Compound TCP is *one example* of a TCP implementation that has a latency-driven congestion avoidance state, and Vegas and Cubic are others. The point is that the alleged innovation of uTP is nothing new.
The modern, manageable local area network is Ethernet over twisted pair and Wi-Fi. And yes, I've had dinner at Bob Metcalfe's house, not that it's particularly relevant to the current discussion.
Before spouting off about petty details that fall outside the scope of your comprehension try to develop some analytical skills.
Laird says: "...while some have speculated that this could lead to "net meltdown" the intention of the LEDBAT effort is actually the opposite - to move bulk data over a distinct protocol that allows applications to detect congestion and "back off" so that more time sensitive data can take higher priority, and so that congested routers can make more intelligent decisions than they can with TCP. This should ultimately be great for all involved."
Effects don't flow directly from intentions, they come from actions. I support the LEDBAT and ALTO efforts, as well as related efforts down through the years such as IntServ, RSVP, DiffServ, ECN, and Re-ECN. But we need a whole lot more data and wider experiments that compare differing approaches before we declare any of these schemes successful.
I believe the principal flaw in uTP is going to turn out to be its exclusive focus on end-point measurement. There's not enough information there to make the decisions it wants to make, and a better approach would allow routers and shapers to communicate with the path selection process, as ALTO does. Not that ALTO is perfect either, mind you; it's a bit too piracy-friendly for my taste.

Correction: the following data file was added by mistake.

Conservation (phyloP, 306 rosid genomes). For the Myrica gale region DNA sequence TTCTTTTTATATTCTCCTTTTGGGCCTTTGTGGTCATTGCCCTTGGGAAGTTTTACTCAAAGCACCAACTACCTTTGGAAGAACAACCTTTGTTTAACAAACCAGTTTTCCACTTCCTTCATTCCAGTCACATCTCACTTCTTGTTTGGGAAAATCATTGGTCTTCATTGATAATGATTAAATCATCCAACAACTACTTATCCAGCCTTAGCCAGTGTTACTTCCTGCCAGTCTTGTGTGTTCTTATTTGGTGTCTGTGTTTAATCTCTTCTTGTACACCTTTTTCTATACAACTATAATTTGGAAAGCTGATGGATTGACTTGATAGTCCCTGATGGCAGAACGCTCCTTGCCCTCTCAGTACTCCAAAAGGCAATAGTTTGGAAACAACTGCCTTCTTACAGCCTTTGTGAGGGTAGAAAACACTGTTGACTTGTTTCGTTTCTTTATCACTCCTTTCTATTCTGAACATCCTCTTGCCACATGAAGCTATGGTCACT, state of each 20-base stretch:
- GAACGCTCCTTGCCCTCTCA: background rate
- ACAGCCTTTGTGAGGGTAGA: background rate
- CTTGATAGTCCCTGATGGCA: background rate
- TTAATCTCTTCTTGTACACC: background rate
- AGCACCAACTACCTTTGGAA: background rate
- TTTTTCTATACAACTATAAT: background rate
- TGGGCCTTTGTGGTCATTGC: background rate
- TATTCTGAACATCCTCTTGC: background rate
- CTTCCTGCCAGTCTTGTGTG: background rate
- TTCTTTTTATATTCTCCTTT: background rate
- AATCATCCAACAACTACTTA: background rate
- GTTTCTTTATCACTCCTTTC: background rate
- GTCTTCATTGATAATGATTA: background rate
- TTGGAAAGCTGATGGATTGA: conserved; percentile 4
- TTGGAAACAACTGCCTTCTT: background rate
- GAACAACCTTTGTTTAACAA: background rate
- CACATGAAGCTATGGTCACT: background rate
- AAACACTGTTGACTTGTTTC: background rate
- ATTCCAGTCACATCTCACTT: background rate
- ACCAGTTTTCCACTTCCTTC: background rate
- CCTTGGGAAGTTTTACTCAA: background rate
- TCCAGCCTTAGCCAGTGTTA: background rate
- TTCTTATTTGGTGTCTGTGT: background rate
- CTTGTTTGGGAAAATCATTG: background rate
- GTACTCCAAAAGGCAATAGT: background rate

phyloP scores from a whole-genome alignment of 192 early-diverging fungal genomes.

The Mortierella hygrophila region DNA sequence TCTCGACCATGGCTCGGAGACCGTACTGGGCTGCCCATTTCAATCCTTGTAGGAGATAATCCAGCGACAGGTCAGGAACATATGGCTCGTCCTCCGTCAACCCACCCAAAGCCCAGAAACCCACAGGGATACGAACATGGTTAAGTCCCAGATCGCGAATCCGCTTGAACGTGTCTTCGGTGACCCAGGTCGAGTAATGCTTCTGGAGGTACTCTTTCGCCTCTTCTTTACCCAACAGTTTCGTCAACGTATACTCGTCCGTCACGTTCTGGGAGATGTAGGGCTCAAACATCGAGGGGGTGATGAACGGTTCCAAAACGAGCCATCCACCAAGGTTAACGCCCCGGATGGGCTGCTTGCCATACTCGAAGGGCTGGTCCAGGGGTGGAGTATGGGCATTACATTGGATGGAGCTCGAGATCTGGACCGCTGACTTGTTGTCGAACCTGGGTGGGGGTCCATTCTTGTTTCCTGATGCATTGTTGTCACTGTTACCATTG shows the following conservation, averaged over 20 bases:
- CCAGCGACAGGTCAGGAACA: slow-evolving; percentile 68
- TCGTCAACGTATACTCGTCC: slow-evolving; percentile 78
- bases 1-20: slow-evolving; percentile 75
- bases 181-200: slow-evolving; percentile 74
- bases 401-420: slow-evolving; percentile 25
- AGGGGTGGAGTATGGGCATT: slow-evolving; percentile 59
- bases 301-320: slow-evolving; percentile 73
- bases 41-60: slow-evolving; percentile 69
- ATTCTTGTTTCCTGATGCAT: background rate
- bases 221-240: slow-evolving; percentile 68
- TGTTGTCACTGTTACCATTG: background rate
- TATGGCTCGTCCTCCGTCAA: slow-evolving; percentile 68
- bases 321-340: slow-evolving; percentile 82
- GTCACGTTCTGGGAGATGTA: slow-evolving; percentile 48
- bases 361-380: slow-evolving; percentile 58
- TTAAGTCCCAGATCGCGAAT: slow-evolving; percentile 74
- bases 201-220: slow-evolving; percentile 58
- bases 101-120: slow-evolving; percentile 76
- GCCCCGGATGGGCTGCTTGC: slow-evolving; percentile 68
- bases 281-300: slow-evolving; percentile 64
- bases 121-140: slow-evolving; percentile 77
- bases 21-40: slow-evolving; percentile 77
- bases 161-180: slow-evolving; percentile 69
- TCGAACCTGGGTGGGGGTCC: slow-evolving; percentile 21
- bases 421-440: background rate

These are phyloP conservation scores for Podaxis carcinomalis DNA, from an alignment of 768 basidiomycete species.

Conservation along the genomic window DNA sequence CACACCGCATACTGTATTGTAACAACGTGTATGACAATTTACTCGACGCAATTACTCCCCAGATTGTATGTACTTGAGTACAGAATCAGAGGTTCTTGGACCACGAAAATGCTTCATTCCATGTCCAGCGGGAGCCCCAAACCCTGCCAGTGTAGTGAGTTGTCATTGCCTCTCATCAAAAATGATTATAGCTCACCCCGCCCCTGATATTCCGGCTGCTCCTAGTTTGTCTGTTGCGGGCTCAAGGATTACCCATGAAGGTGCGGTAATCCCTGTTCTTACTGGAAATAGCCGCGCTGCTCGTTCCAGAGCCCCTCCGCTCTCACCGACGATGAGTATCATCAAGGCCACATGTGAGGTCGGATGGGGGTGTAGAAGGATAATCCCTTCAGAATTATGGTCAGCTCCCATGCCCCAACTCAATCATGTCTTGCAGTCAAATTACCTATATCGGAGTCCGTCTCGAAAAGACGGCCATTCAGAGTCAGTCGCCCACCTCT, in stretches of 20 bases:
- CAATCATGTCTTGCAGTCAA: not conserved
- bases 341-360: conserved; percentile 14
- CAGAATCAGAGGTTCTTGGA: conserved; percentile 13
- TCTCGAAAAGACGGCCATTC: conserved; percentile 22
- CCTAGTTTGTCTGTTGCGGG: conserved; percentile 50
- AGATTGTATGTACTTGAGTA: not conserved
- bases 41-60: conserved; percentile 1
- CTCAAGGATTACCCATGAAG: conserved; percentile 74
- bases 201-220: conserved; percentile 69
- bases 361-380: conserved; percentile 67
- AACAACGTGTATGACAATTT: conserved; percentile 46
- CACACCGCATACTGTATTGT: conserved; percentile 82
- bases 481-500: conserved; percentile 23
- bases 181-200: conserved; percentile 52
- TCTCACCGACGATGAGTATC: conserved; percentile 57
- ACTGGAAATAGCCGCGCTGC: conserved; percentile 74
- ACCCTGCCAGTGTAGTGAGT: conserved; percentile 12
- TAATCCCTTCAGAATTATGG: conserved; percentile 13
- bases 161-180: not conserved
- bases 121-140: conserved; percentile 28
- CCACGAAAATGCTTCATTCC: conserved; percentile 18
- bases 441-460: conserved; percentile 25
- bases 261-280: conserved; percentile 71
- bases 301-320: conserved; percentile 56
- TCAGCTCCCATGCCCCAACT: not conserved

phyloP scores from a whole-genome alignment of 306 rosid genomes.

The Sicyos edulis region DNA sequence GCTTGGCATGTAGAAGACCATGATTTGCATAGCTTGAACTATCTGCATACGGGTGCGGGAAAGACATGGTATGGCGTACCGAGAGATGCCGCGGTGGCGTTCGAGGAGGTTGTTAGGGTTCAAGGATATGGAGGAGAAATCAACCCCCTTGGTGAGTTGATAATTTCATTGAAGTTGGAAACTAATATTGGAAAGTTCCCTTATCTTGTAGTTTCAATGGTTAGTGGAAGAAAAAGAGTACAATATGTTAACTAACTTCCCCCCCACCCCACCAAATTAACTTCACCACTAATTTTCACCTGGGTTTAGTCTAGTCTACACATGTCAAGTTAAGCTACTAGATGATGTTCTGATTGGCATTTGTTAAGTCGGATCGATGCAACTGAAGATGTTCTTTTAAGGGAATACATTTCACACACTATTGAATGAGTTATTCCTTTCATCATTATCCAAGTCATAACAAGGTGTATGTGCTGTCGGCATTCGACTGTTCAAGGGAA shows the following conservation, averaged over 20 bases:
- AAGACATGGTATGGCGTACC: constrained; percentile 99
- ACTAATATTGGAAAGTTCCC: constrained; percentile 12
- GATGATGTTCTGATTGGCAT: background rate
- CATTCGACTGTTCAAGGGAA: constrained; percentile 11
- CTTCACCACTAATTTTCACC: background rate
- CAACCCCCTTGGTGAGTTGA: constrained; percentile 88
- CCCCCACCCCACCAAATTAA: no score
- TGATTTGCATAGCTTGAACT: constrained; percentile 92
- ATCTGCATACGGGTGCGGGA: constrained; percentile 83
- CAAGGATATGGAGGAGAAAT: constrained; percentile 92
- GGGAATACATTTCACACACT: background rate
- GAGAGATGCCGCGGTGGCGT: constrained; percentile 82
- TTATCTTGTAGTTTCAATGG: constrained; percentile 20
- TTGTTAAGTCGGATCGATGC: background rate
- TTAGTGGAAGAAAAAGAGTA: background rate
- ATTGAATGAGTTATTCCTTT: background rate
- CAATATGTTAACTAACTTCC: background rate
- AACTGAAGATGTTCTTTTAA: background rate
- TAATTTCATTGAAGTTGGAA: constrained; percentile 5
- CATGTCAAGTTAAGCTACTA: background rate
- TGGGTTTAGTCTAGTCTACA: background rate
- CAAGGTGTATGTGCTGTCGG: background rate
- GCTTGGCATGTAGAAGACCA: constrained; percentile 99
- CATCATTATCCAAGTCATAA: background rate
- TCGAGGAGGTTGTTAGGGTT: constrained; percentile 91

But as I've said in The Register for more than a year, TCP doesn't do the job for P2P and we need an alternative. Whether that's a combination of existing standards or whole new thing remains to be seen.
Robb Topolski's correction
Robb wants me to mention that he's stopped using Comcast for his High-Speed Internet accessing needs. He was happy with the service, but he didn't like this comment in one of their FCC filings:
"The vast majority of the assertions Free Press makes are based entirely on the unsupported allegations of a single person: their consultant, Robert Topolski. Mr. Topolski, to whom Free Press refers as an “expert,” is not an engineer, has no apparent experience in designing or managing a network (his reported certifications and experience are in quality assurance and software testing), and has no first-hand knowledge of Comcast’s network. See Robert Topolski, HIRE ME! (My Resume), at http://www.funchords.com/Robert_Topolski-resume08-SQA_Testing.pdf (last visited July 21, 2008)."
I can't say that Comcast's characterization is wrong, but it hurt Robb's feelings.
Meanwhile, Uber-Neut Susan Crawford declares that she too is a Comcast customer: http://scrawford.net/blog/planning-for-the-future/1242/
I was an invited witness at the first FCC hearing on broadband management, and went there on my own dime. I wrote about it for El Reg so it's hardly a secret. Does the fact that the FCC asked for my opinion disqualify me from holding opinions?
I actually work for a company that supplies home routers to Comcast's competitors, but I'd be happy to take Comcast's money if it were on offer. Or AT&T's, or BitTorrent's, or anyone else's. As Jess Unruh said of lobbyists and elected officials, "if you can't take their money, drink their whiskey, screw their women and still vote against them, you're in the wrong business."
It's laying groundwork